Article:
Coming Home: One Man’s Return to the Irish Language (Michael McCaughan)

Recently, I was asked to write a narrative of a key moment in my career as a foreign language teacher, for an academic publication. To assist me in this, the editor supplied me with models of narratives written by learners about their experiences. Coming Home: One Man´s Return to the Irish Language appears to fall within this category, as Michael McCaughan retells his passionate, but conflicted, relationship with “an Ghaeilge”.
Paradoxically, like many other Irish people, McCaughan finds himself learning his national language as if it were a foreign language, that is to say, from scratch and via the school system, initially. Although this is simply the result of a language shift and, subsequently, a series of flawed linguistic policies in his country, some Irish people appear to feel guilty if they do not manage to become competent. According to McCaughan, this is one of the reasons why Irish learners seem to be forever apologising. They are awed by native speakers, and embarrassed when they have to admit that they only have “an cúpla focal”, only a little bit of Irish. For some of these learners, it is as if they were failing in a patriotic duty, or allowing their cultural identity to get dented.
On the other side of the debate, there are others who, unapologetically, refuse to attempt to become fluent in Irish, like journalist Rosita Boland. She is adamant that this is not to the detriment of her attachment to the nation: “I like even less having my national identity pinned to a language I never use and cannot speak. (…) Am I any less an Irish citizen if I choose to disassociate myself from our “ordained national language”, and state that the English language is actually the one in which I feel at home expressing myself?” (p. 108). Rosita Boland suggests that the Irish language has become a kind of religion for some of the most enthusiastic speakers, learners and activists, like the “Gaelbores” McCaughan also refers to, satirized at an early stage by Flann O´Brien in the novel An Béal Bocht. According to the true Gaels in this story, “we must always discuss the question of the Gaelic revival and the question of Gaelicism. There is no use in having Gaelic, if we converse in it on non-Gaelic topics” (cit. in McCaughan, 2017, p. 54).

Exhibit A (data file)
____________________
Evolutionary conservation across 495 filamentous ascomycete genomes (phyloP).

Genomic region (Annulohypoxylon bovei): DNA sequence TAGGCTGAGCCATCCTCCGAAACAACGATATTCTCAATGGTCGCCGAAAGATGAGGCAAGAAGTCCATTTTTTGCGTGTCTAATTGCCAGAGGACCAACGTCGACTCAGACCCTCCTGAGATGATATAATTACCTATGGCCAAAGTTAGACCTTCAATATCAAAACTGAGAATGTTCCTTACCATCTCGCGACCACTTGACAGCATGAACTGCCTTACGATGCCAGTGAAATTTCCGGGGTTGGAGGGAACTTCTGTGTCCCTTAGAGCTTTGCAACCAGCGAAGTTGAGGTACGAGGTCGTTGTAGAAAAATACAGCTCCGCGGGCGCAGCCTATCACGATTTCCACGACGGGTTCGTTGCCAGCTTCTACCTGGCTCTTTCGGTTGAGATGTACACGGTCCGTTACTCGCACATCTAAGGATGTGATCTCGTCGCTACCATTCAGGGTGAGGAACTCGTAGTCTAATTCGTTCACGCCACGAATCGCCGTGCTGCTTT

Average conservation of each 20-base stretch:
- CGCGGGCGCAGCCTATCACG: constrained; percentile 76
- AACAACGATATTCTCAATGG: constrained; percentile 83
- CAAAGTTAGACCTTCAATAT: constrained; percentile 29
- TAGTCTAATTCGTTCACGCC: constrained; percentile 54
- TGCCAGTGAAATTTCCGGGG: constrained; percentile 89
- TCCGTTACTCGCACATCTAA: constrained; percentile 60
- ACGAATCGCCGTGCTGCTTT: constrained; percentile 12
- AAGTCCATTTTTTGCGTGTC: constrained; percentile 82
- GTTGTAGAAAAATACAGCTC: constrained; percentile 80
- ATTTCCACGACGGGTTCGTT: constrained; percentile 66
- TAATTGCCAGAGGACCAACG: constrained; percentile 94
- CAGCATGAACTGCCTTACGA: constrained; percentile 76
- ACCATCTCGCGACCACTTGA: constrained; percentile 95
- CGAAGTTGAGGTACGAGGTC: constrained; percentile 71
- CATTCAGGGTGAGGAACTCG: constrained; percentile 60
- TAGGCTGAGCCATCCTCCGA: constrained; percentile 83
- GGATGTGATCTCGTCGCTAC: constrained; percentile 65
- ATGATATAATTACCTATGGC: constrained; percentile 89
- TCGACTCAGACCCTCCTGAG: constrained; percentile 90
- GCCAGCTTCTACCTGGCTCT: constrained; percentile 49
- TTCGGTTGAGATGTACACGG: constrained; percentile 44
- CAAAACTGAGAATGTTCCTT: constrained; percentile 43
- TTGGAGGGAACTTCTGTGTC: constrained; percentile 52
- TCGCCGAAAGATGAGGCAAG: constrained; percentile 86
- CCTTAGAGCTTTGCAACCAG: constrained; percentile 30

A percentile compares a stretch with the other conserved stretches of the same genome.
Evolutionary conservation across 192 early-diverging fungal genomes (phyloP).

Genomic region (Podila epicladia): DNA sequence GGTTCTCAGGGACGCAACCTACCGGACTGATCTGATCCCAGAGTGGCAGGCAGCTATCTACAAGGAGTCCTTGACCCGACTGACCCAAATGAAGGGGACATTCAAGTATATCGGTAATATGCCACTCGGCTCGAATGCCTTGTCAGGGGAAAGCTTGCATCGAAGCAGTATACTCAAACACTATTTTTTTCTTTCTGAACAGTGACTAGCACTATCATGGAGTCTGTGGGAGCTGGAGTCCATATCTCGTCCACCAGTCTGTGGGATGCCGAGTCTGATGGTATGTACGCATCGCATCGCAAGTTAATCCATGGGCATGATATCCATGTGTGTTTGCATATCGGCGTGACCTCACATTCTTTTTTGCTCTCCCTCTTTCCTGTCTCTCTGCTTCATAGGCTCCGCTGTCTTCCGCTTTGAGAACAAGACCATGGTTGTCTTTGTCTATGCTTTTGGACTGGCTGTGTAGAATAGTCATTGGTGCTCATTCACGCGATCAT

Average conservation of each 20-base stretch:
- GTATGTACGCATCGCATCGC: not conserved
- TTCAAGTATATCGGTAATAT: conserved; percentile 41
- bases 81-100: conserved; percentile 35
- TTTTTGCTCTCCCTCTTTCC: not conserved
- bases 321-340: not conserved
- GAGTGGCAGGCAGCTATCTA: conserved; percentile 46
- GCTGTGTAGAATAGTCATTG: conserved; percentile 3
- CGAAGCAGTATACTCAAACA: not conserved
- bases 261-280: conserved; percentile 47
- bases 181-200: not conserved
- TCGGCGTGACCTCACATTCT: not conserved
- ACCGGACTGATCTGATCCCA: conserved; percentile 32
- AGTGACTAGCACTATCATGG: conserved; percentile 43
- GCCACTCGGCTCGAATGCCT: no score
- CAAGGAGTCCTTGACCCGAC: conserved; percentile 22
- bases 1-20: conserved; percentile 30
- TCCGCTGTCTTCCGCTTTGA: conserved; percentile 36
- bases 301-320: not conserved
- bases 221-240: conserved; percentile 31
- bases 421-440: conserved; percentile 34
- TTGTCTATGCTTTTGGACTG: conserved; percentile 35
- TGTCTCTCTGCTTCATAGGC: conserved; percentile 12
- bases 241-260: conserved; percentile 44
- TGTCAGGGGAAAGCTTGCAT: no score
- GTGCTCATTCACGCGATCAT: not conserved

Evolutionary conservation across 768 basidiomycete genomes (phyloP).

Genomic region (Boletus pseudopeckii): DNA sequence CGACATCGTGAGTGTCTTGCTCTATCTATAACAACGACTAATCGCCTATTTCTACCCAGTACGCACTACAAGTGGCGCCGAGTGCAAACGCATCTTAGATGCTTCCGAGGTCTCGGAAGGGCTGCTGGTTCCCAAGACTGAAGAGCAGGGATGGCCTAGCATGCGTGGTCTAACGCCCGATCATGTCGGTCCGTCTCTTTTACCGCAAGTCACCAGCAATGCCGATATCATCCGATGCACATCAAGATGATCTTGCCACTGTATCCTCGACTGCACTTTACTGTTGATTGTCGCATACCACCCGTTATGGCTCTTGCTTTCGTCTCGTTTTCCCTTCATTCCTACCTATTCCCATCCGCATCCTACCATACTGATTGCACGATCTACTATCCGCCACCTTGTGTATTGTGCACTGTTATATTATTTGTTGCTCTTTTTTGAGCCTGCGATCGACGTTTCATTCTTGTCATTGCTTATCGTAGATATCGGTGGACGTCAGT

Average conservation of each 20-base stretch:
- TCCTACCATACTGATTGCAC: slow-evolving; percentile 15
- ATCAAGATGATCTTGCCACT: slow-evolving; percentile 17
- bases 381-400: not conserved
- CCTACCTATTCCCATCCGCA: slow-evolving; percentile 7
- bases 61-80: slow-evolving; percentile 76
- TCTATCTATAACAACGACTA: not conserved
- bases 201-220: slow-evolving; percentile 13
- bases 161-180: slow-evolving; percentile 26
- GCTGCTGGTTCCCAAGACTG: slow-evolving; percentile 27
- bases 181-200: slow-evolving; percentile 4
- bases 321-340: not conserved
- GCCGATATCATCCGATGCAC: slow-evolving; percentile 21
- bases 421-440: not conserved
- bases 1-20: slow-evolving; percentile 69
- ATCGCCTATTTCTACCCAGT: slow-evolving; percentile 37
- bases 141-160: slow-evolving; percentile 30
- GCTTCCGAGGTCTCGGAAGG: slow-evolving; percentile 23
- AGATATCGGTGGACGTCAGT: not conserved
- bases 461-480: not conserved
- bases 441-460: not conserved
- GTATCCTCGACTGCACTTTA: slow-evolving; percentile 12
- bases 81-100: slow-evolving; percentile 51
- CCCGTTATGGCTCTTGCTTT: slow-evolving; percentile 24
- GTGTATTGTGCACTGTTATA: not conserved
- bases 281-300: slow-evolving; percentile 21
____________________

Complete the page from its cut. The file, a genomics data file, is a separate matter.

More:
The first chapters of Coming Home are devoted to the individual experiences of McCaughan as a learner after he grows determined to become fluent in what he describes as “a fever”. Mostly, McCaughan analyses his use of the services of the Irish-language national radio station, RnaG, which helps him to practise listening comprehension but also connects him to the rhythms of life in the small rural communities of the Gaeltacht. He also describes the various teaching methods used in the different language schools he attends over the summer, from a relaxed approach to the more structured use of worksheets and Powerpoint presentations. There are many tips for the Irish language learner: CDs of music and language sounds (e.g. “Gugalái Gug”); well-established dictionaries; and text-to-speech tools such as abair.ie. Information is given about dialects and official tests, for instance, Teastas Eorpachna Gaeilge (TEG) at Maynooth. Michael McCaughan completed a degree in Spanish at university and he believes strongly that “anyone can learn Irish” (McCaughan, 2017, p. 37), or, for that matter, any other language: “I am convinced that a personal interest is more important than innate talent when it comes to learning a language. That interest requires a system adapted to your lifestyle and temperament if it is to work. It takes time to find it but once you have it, in whatever form, you have started the journey” (McCaughan, 2017, p. 37).